Coping with the Cold

Let’s be honest: the winter months are the time of year that it is the least fun to have a dog. (Especially if you live in brutally cold Wisconsin like me, where the temperature might drop to -50 degrees with the windchill this week!) It can be difficult, if not downright dangerous, to take our dogs out as much as we usually do, and they can easily get stir-crazy and antsy. Here are some ideas that will help to wear your dog out, all the while keeping them occupied, happy, and warm.

1. Training, training, training!

It will surprise nobody that one of my favorite things to do with Sasha when we can’t go outside and exercise is to train her. I use it as an opportunity to perfect old commands and teach new tricks, as anything that makes a dog use their brain will help to tire them out. I taught some of Sasha’s favorite tricks to her on days that the weather was too cruddy to go outside. And she loves it too! I can tell she is enjoying herself when I can see the “lightbulb moment” and she starts offering the new trick on her own.

2. Puzzles and Games

Puzzles are always a good idea, but especially this time of year! Sasha’s Christmas present this year was an activity mat, which has so many different spots to hide food. (The cats love it too!) I also have been playing a lot of “Find It”, which entails hiding food or treats around the house and having Sasha sniff it out and find it all.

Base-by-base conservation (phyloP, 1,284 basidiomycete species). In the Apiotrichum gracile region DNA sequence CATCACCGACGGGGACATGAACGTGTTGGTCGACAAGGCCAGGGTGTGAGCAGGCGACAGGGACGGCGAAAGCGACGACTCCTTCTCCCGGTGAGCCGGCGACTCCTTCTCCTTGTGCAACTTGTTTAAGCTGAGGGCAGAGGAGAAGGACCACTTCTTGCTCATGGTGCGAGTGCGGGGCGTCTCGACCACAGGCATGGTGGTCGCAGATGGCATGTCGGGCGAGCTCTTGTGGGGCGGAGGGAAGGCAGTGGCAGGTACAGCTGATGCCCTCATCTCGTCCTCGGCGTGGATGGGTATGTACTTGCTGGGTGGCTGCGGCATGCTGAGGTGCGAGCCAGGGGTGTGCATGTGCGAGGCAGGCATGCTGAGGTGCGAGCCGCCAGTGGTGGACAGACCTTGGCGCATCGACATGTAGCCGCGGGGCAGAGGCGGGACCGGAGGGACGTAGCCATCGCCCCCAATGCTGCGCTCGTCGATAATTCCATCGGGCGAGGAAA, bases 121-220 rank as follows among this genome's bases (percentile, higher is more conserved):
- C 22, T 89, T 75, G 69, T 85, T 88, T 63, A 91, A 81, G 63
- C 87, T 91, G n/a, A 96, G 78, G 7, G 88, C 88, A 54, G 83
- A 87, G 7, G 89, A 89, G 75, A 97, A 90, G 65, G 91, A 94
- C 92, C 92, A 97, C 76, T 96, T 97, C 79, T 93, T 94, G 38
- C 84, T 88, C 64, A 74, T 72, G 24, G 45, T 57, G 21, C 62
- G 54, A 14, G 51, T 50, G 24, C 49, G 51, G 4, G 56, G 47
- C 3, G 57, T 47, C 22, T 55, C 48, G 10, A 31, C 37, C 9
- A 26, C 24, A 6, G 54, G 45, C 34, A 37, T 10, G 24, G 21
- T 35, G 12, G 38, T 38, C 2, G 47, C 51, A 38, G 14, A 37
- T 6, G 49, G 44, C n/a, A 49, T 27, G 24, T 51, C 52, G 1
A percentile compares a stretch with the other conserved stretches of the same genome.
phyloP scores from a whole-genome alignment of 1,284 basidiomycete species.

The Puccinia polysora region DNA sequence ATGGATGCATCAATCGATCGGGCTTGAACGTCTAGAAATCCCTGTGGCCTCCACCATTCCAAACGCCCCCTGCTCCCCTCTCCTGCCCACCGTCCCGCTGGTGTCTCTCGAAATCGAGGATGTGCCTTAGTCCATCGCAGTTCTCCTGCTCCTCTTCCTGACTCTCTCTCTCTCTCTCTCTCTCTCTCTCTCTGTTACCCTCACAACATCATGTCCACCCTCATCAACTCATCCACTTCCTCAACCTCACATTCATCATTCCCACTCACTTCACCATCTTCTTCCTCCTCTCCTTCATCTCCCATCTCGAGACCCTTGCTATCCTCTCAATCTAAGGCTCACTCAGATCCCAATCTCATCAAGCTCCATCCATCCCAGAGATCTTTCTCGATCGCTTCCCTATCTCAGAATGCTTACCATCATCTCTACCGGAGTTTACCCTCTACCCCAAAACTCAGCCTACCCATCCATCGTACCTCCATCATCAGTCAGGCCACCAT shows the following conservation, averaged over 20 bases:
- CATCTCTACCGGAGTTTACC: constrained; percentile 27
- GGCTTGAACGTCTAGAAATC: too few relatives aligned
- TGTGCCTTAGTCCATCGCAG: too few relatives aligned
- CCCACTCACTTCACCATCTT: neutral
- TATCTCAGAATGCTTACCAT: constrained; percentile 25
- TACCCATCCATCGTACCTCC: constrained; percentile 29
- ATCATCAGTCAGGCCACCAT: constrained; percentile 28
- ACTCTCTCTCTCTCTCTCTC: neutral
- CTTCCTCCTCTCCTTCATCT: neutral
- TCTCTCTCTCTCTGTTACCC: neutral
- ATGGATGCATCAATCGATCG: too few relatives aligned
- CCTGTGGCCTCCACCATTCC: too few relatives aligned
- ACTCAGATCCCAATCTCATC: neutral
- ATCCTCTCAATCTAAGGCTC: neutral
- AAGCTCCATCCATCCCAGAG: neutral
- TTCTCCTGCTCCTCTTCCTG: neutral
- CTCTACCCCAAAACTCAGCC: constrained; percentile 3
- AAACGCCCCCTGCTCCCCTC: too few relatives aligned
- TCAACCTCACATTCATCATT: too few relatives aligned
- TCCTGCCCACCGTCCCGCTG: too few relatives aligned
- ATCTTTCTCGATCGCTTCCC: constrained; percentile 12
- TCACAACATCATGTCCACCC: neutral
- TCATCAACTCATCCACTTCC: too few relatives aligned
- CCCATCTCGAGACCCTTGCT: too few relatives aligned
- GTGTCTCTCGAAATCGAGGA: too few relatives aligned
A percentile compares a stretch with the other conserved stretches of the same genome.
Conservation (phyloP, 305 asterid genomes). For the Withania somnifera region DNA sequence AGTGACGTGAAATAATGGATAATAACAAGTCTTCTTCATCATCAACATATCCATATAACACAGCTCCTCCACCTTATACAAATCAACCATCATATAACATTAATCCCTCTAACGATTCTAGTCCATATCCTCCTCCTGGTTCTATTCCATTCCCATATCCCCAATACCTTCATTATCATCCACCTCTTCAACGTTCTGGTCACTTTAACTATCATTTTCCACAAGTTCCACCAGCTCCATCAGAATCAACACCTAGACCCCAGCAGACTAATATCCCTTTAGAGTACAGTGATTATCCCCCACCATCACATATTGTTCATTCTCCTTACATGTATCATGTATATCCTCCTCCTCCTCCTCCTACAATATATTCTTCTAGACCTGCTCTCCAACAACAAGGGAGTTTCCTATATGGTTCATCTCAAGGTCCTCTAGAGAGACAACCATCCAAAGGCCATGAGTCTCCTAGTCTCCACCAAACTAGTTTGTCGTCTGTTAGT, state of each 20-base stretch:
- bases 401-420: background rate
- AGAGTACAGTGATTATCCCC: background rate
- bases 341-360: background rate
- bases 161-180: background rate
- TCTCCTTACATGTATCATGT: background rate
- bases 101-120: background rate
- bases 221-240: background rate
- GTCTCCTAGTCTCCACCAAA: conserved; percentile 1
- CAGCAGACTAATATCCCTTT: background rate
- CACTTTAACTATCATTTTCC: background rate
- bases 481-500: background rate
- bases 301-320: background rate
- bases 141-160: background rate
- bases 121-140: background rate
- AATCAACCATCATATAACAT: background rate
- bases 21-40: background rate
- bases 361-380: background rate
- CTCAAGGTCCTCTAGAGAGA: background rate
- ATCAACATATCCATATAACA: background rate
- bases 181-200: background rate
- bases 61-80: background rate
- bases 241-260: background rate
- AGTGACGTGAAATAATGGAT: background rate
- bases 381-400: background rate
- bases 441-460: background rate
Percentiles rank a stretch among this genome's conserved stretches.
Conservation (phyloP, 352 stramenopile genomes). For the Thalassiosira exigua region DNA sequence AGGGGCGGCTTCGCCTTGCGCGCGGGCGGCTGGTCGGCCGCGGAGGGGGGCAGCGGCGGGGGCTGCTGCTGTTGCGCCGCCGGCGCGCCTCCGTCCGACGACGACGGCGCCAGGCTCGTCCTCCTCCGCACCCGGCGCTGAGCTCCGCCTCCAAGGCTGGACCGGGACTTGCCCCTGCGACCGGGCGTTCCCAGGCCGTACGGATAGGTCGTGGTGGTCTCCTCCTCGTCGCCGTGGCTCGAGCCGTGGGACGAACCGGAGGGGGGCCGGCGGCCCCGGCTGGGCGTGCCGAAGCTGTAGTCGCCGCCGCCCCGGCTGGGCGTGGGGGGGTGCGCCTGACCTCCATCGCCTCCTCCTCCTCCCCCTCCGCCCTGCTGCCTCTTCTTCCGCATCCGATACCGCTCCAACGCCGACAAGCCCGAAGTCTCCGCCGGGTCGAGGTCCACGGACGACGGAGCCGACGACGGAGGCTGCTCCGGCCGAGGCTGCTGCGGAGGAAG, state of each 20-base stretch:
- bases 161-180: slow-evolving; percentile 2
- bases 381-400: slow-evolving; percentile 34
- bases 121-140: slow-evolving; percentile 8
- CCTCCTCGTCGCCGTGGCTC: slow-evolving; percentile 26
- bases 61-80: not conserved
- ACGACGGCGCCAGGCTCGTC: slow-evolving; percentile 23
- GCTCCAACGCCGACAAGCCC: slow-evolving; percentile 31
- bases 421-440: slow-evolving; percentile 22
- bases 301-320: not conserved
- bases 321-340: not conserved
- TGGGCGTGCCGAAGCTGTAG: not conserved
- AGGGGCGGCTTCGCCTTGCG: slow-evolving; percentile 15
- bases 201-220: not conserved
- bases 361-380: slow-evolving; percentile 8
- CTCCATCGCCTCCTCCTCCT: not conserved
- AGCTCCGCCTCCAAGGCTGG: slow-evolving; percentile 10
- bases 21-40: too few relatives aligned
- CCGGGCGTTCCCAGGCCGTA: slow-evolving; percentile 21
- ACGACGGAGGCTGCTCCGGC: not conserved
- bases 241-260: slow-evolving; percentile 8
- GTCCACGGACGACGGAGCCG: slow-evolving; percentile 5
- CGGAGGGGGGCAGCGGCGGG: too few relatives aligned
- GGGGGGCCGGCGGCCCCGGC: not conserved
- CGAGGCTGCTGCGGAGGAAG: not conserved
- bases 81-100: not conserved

3. Indoor Agility

Another fun activity is setting up a mini agility course right inside your house. It’s easy, and you don’t even need to buy anything for it! For example, I like to balance a broom between two chairs to create a makeshift jump. You can make several of these jumps in a row, and also make one that’s higher for your dog to crawl under. It’s fun seeing how quickly I can get Sasha to complete the courses that we make.

4. Chewing Projects

Chewing is another great way to keep your dog busy and happy. We keep a stockpile of stuffed Kongs in the freezer, along with frozen bones and other chews like bully sticks and beef tendons. Often, we will do one of the above activities with Sasha’s dinner, and give her a chewing project afterward. That way she gets some of her energy out and then can wind down with a delicious chew.

 

Hopefully these suggestions will enable you to make the most out of winter and help save your dog’s sanity (and your own!). I know they definitely helped me to enjoy the winter, rather than bide my time waiting for spring to come. With luck, the same thing will happen to you!

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One of Sasha’s new favorite tricks (taught to her on a cold winter day!) is “hold”, which we worked to generalize to any small object. Though not useful in the traditional sense, this trick was fun for her to learn and was great enrichment when it was too cold to go out and walk.

A quick disclaimer: even when it is nice enough to get out and exercise your dog, training should still be part of your routine! But when it is nearly impossible to be outside, extra training is a great option. 🙂

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